St. Louis County, those other de­part­ments, as­sisted us. An­dall those things they did saved lives. Tear gas may ir­ri­tate your eyes, but long ter­mit doesn’t harm you. To have… vi­o­lent clashes dur­ing those three days [fol­low­ing Brown’s shoot­ing] and not lose a life is pretty im­pres­sive. When peo­ple stop you on the street in Ferguson, what do they say?

One of the things I get from most of the com­mu­nity when I’m out ei­ther at a restau­rant or talk­ing to busi­nesses is, “You guys are do­ing a good job.”

We’ve had two events on re­cent week­ends [a 10K run and spring fes­ti­val] and the turnout has been tremen­dous. The com­mu­nity sup­ports us.

Alot of peo­ple­want to talk about the DOJ report, which I can’t dis­cuss be­cause of the lit­i­ga­tion. But what I do tell them is do not be­lieve ev­ery­thing in the DOJ report be­cause the peo­ple do­ing the in­ves­ti­ga­tions are not po­lice­men. What do you say to peo­ple who think Ferguson po­lice can­not re­cover— that the city should be pa­trolled by county po­lice or a new de­part­ment?

Just wait and see. We’ll be fine. We’re go­ing to go for­ward. Are we go­ing to need help fro­mother agen­cies whenwe have protests? Like any smaller de­part­ment, we will. That’s whywe have mu­tual aid.

We’ll sur­vive. Alot of peo­ple like hav­ing their own po­lice de­part­ment— smaller— they feel like they get more at­ten­tion.... Most of the time when you have coun­cilmeet­ings and you talk to peo­ple on the street, they like their of­fi­cers. Howdo you aim to im­prove polic­ing in Ferguson?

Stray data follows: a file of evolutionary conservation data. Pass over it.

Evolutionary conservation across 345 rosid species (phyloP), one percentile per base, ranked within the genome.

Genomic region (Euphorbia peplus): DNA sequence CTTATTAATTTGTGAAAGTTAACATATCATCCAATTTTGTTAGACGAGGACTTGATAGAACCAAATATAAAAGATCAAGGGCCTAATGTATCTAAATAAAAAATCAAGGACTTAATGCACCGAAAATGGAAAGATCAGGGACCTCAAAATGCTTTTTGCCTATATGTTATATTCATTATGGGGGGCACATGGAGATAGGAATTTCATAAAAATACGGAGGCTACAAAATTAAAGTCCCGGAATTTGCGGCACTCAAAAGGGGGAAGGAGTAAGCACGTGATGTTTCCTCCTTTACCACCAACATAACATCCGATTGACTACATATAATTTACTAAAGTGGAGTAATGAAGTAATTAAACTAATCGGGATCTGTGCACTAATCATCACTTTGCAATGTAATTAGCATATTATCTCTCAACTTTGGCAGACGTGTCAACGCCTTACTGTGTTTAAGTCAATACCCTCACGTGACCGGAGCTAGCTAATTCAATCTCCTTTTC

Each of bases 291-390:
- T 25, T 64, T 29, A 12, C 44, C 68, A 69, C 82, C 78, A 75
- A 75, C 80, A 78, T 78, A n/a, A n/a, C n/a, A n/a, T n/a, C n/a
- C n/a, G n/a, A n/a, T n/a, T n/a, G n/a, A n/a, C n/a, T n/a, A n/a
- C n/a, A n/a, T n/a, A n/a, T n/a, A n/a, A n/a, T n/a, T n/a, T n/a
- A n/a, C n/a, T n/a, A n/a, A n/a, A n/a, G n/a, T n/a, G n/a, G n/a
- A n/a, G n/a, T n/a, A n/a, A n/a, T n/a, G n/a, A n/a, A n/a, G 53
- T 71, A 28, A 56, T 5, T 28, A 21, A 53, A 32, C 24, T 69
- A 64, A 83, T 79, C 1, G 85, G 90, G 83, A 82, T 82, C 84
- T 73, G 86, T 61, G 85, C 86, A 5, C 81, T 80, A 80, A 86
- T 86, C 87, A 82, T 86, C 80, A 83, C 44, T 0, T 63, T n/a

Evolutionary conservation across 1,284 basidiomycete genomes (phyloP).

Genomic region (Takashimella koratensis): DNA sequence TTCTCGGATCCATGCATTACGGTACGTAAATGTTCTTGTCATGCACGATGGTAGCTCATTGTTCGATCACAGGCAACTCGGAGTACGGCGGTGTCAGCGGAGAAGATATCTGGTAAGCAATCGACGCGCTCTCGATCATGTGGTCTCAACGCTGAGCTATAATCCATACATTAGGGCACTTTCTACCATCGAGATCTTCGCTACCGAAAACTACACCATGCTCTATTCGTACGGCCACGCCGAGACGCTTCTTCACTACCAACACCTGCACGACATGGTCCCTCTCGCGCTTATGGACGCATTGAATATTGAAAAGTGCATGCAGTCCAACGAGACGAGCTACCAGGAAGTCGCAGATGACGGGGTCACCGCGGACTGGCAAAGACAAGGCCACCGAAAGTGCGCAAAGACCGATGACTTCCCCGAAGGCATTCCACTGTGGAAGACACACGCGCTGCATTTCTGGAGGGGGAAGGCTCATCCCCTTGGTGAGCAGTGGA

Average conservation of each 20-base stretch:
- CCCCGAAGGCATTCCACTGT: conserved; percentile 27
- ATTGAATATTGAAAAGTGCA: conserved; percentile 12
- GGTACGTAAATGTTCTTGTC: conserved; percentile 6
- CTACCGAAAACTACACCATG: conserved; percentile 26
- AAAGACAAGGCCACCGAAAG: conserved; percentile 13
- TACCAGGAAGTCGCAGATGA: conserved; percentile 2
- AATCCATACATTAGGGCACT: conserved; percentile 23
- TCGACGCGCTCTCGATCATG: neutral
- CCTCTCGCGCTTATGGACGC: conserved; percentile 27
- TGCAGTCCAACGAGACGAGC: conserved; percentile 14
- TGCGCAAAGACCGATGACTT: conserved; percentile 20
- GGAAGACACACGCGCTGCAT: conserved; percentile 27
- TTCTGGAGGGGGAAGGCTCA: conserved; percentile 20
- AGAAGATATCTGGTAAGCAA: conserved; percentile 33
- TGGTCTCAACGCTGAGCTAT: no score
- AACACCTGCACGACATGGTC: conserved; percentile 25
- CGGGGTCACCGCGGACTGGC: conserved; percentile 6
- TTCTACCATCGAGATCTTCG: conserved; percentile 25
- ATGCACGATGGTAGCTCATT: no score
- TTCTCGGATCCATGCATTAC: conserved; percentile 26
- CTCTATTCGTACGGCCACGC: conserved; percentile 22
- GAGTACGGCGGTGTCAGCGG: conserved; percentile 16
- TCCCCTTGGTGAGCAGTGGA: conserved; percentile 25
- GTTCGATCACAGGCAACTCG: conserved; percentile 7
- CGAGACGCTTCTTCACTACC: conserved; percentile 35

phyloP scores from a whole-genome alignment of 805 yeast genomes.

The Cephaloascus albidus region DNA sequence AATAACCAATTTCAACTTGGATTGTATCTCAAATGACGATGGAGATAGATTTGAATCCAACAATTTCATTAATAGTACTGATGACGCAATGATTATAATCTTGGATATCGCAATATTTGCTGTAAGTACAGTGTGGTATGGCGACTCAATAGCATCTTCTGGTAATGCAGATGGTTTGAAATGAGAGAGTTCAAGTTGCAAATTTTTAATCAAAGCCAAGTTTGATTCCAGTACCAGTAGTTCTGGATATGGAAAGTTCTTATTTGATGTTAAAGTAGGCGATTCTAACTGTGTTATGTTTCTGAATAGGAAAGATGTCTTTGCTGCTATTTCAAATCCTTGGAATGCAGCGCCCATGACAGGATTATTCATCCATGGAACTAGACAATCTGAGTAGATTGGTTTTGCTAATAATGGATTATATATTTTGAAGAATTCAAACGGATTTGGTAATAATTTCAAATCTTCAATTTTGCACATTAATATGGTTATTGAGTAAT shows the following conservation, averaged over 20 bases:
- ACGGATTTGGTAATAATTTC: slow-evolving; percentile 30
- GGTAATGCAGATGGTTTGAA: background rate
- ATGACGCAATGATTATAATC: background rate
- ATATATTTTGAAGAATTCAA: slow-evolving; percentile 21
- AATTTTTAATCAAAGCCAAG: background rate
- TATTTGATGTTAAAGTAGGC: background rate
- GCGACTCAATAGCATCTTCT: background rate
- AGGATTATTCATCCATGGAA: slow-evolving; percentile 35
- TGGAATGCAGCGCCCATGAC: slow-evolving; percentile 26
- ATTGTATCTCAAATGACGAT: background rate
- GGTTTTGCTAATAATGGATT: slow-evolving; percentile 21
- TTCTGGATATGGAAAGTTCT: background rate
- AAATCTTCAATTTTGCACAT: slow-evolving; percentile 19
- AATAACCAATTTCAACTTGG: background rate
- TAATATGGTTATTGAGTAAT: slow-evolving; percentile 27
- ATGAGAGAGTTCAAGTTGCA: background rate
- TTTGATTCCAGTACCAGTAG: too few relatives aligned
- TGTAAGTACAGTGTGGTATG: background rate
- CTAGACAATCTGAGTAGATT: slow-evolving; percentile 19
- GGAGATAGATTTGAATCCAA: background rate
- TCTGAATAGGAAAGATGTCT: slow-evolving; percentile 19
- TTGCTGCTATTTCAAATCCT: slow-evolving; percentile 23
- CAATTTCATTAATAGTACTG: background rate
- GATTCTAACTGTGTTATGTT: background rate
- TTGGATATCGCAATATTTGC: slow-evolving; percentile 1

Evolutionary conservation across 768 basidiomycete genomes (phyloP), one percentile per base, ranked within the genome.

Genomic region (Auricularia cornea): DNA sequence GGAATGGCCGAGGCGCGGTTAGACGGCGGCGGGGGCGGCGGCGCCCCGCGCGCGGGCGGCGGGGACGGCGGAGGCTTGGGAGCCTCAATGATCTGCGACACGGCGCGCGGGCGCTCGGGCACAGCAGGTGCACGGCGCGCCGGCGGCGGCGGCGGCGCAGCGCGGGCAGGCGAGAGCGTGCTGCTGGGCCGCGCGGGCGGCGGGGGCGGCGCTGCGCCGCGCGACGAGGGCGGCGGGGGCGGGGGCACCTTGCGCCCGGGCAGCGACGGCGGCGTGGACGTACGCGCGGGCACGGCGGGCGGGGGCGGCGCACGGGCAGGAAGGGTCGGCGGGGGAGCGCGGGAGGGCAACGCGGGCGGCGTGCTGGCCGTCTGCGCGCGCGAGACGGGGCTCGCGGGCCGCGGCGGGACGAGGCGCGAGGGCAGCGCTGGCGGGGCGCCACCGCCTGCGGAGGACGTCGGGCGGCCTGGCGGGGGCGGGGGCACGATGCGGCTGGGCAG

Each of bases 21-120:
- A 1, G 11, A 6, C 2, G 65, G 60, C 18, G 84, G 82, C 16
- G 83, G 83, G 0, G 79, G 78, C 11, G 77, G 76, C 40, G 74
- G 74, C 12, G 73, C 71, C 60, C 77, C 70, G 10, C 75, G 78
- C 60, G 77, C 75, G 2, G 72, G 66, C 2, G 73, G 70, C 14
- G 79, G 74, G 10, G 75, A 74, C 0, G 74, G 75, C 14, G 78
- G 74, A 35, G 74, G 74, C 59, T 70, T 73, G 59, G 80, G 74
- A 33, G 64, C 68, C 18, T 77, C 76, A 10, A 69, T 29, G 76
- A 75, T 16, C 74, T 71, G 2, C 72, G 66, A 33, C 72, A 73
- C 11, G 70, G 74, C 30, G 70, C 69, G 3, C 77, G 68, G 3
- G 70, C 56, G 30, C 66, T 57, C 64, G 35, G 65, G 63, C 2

You got to comeat it a whole bunch of dif­fer­ent ways. One thing I’ve al­ways been big on is get­ting out of the cars. When you travel, go to Wash­ing­ton, D.C., you see a lot of of­fi­cers on horse­back, on foot. They’re more ap­proach­able. I need to get my guys out of their cars. I’m telling them to walk, go to schools, have lunch. I’ve got to bridge that mis­trust.…

We have of­fi­cers who go to Neigh­bor­hood Watch meet­ings. That’s fine, but they’re not the of­fi­cers who pa­trol. They [res­i­dents] want tomeet the of­fi­cers who are go­ing to cometo their doors. Alot of our events, we’ve had of­fi­cers on bikes. I’ve got some of­fi­cers train­ing on bike pa­trols so we can ride the apart­ment com­plexes. It’s all about meet­ing, shak­ing hands.

We’ve got to get past the hard feel­ings. I’ve had a lot of peo­ple saywe need to get back to where Ferguson was be­fore. I told them no, we need to­move for­ward.

If you’re a Ferguson res­i­dent, you’re tired of the protests. It af­fects traf­fic, busi­nesses. Peo­ple­want to move on. Are we still go­ing to have some peo­ple who want to do that? Yes. Maybe we’ll win them over; maybe we won’t. We’ve got to com­mu­ni­cate. That’s how you re­solve is­sues and come to­gether.

In the nine months I’ve been here, I’ve prob­a­bly had 500meet­ings— meet­ings with peo­ple whowere throw­ing rocks atme the night be­fore. It’s go­ing to take time. It may take a year or a fewyears. Of the de­part­ment’s 47 of­fi­cers, four are African Amer­i­can, one is Latino, one Asian and three women. Doyou plan to hire more mi­nori­ties?

We are look­ing to spon­sor one or two peo­ple in the po­lice academy. We have nine con­tes­tants and seven are African Amer­i­can. We are look­ing to hire more mi­nori­ties. But one thing I’m adamant about is that they meet cer­tain stan­dards and pass cer­tain tests, back­ground checks.

They sign a con­tract where they will stay for three years, they get paid while they at­tend the academy and come work for us. It’s a big com­mit­ment.

Wally Skalij Los An­ge­les Times

PRO­TEST­ERS in front of City Hall in Ferguson, Mo., last year. Protests broke out af­ter a grand jury de­clined to in­dict an of­fi­cer in Michael Brown’s death.